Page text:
Dear Ma,

So many memories are flooding to the surface with this Luscious Legacy project. We have been asked to write a letter to someone who helped develop our appreciation of food. Of course I thought of you.

I already shared the story about our trip to France and the mad quest to find Lenotre. I didn’t mention how Bernadette took the hazelnut chocolate truffle you and Annie knew I was trying to save for myself when we were on our way to Giverny to see Monet’s gardens, and how my heart sank when she did. I could see the look of horror on Annie’s face as Bernadette dug down deep to the bottom of the cellophane bag I was holding, pried my fingers apart and pilfered the little chocolate gem. How silly of me to offer her a chocolate without rescuing the desired one before presenting her the bag, and how strange that she would go to such lengths to get the one I was trying to hide by sectioning it off from the other chocolates in an odd but firm grip from the outside of the bag.

Food disappointments are among the saddest in the world, be it a fallen ice cream cone, a restaurant no longer serving your favorite dessert or someone taking the chocolate you had been craving for what seemed like years.

I thought I would share another story, and if you feel up to it, respond any way you like.

I remember so vividly Annie and I waiting for the crepe you used to make when we were little. I don’t know why it stuck in my mind during all these years, but it stands out as such a powerful memory.

These days crepes are adulterated with all kinds of fillings and toppings; it’s hard to recognize their original form. You can basically get an Italian sandwich stuffed into an extra-large crepe topped with cheese, and the gentleman who serves it to you will pull it out of a toaster oven and hand it over with a pickle and a side of potato chips. Somehow that doesn’t sit well with me, even if the end product might be tasty.

I’ve seen crepe smothered in ice cream, strawberries, chocolate sauce and whipped cream, and I’ve seen them oozing with chicken a la king filling. The crepes that are the base for these kinds of dishes are not the thin, lacy, albino crepes pastry chefs go all out to make. No, these are a thick cousin, something that’s too thin to be a pancake but not elegant or svelte enough to be a true crepe.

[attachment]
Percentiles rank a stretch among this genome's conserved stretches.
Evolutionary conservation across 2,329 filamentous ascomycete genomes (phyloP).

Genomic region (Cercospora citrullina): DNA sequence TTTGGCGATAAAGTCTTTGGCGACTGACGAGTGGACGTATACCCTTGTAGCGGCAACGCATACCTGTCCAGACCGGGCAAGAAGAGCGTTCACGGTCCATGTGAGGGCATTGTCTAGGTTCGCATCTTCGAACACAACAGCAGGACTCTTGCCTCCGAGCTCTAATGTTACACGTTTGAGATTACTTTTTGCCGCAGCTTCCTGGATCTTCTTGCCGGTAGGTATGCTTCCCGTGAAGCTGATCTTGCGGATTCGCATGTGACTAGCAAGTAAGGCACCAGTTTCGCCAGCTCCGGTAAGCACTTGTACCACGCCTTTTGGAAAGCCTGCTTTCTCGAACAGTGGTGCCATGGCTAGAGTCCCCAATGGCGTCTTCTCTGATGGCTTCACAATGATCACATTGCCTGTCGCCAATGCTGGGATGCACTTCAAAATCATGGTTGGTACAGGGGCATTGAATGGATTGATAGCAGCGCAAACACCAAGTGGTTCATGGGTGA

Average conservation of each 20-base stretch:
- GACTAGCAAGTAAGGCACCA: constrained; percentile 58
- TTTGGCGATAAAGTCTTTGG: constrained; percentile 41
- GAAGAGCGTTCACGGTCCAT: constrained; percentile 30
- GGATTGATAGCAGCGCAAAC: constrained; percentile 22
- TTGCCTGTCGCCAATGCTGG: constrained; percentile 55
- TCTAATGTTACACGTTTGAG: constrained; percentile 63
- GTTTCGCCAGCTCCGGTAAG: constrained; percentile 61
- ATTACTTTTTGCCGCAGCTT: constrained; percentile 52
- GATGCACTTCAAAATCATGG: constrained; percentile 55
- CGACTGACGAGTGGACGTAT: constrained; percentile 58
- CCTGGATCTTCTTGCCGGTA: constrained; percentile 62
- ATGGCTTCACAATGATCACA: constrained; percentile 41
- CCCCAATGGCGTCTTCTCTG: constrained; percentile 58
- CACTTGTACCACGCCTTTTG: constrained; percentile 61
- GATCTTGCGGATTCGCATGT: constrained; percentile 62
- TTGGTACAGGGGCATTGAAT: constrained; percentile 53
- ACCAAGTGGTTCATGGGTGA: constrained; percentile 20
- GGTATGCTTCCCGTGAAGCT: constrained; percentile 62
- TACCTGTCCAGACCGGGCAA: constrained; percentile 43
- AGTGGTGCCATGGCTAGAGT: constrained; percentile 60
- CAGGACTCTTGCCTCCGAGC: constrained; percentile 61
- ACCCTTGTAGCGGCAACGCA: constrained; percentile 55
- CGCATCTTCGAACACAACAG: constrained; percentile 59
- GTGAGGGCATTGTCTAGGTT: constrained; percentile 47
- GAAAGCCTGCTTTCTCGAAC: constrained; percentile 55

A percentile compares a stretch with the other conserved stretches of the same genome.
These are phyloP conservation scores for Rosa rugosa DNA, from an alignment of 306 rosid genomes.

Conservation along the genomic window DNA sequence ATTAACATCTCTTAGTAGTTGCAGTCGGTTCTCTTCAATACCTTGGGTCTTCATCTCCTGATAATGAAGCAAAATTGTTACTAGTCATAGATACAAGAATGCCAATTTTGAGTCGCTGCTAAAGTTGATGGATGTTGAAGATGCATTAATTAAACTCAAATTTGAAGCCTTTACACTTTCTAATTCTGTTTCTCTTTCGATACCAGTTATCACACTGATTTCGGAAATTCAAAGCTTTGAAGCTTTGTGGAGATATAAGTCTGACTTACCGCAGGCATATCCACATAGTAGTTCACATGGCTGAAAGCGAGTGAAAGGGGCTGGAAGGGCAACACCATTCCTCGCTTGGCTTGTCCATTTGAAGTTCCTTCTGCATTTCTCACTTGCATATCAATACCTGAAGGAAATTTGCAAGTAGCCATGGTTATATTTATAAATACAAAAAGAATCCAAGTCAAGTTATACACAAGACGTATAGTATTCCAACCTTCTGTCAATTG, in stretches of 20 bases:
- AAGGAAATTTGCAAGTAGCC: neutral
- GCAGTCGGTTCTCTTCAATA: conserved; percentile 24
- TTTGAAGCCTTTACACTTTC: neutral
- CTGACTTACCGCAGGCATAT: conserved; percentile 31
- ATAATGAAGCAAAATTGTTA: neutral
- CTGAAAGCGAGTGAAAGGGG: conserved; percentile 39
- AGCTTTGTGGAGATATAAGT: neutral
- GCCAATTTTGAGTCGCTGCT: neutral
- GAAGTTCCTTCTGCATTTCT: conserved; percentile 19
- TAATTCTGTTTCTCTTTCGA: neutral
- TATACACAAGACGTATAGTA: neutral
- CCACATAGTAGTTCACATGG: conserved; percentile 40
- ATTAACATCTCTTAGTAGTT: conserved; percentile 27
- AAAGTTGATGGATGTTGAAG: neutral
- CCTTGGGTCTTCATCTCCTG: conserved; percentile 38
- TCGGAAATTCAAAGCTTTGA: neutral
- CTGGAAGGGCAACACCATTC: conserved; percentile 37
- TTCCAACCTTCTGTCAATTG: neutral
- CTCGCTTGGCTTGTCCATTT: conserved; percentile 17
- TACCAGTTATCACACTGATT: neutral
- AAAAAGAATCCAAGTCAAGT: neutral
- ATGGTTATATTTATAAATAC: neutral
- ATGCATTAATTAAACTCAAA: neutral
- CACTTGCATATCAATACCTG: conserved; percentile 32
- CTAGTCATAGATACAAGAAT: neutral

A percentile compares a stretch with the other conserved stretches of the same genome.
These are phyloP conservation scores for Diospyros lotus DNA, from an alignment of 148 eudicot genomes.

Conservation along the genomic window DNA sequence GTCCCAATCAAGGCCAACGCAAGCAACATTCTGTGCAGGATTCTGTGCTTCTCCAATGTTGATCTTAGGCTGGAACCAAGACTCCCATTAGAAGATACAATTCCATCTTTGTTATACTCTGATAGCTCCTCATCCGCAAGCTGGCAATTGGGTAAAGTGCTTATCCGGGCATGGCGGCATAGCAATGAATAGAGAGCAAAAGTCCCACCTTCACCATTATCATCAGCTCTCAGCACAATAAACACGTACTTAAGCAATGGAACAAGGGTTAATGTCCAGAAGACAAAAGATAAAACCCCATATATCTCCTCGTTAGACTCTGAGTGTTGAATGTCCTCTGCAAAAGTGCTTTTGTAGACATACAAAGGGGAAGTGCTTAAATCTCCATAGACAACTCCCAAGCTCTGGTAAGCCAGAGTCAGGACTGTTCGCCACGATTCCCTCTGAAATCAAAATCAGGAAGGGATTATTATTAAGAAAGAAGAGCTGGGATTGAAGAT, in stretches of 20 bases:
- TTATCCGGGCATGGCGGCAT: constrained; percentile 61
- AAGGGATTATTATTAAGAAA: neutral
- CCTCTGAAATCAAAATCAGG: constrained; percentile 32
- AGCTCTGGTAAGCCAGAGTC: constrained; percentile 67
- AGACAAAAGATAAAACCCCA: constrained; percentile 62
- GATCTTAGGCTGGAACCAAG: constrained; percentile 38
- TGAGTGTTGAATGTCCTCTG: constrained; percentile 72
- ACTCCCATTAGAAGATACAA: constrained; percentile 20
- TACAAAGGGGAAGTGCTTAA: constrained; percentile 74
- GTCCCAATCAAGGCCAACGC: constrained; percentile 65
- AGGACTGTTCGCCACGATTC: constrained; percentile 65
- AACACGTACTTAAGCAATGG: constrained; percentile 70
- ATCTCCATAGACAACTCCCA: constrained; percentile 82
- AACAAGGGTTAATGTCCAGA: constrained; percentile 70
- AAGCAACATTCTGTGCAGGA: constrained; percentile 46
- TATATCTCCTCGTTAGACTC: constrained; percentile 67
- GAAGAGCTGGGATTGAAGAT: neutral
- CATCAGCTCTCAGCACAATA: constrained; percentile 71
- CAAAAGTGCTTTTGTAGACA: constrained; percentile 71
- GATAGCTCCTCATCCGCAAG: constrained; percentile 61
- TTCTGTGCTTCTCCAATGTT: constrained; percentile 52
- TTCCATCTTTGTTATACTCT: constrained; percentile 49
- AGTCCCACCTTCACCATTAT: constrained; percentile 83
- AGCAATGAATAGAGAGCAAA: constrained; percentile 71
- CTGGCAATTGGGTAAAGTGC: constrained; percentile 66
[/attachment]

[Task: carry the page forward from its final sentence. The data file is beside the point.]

In Paris, there are people who make crep for tourists. The delicacies are almost see through.

When I made crepes at the Italian restaurant, they were more like my mom’s. The co-owner and head chef, Elvira, didn’t speak any English, but for a few words. She didn’t need to. We seemed to have some other worldly way of communicating. With just a few hand gestures, a few recipes written in Italian and a few key looks, I could figure out what she wanted me to do. When the restaurant would get so busy that people would line up out the door and around the block, the kitchen worked like magic. I was one step ahead of her, anticipating her needs and the two of us with the help of her husband kept the appetizers, entrees, salads and desserts flying into the hands of the wait staff to be placed carefully in front of the diners.

I made the crepes in the afternoon as part of my prepping for the evening rush. They were kept covered and refrigerated. Serving required that I heat two of them, spread them with Nutella, fold them and dust them with powdered sugar. Simple. Beautiful.

These days, my sister makes crepes for my niece who eats them like we did, with just a sprinkle of sugar. She rolls hers in tight cigars instead of folding them, but it warms my heart to see the crepe tradition continue.

Instead of writing to my mom, I simply told her what I was going to write to her. This led to a discussion about crepe, and then my mom remembered a French song, which she shared with me and then sang for me.

Together we came up with the following lyrics:

Du bon lait de la farine
dans la corbeille des oeufs
c’est assez
je m’imagine pour dresser un plat fameux

“Yes!” She exclaimed and added, “Ce sont les crepes!”
(These are crepes/it’s about the crepes.)

She remembered more:

Tout a l’heure a crepe blonde
qui va tressaillir
pour nous rejouir

Then with the help of Google, we found this slight variation:

“Du bon lait de la farine
Dans la corbeille des oeufs
Ce sera je l’imagine
Un dessert délicieux
Dans la poèle la crèpe blonde
Tu vas tressaillir
Et mener gaiement ta ronde
Pour nous réjouir”

Lize Brittin | Boulder, Colorado

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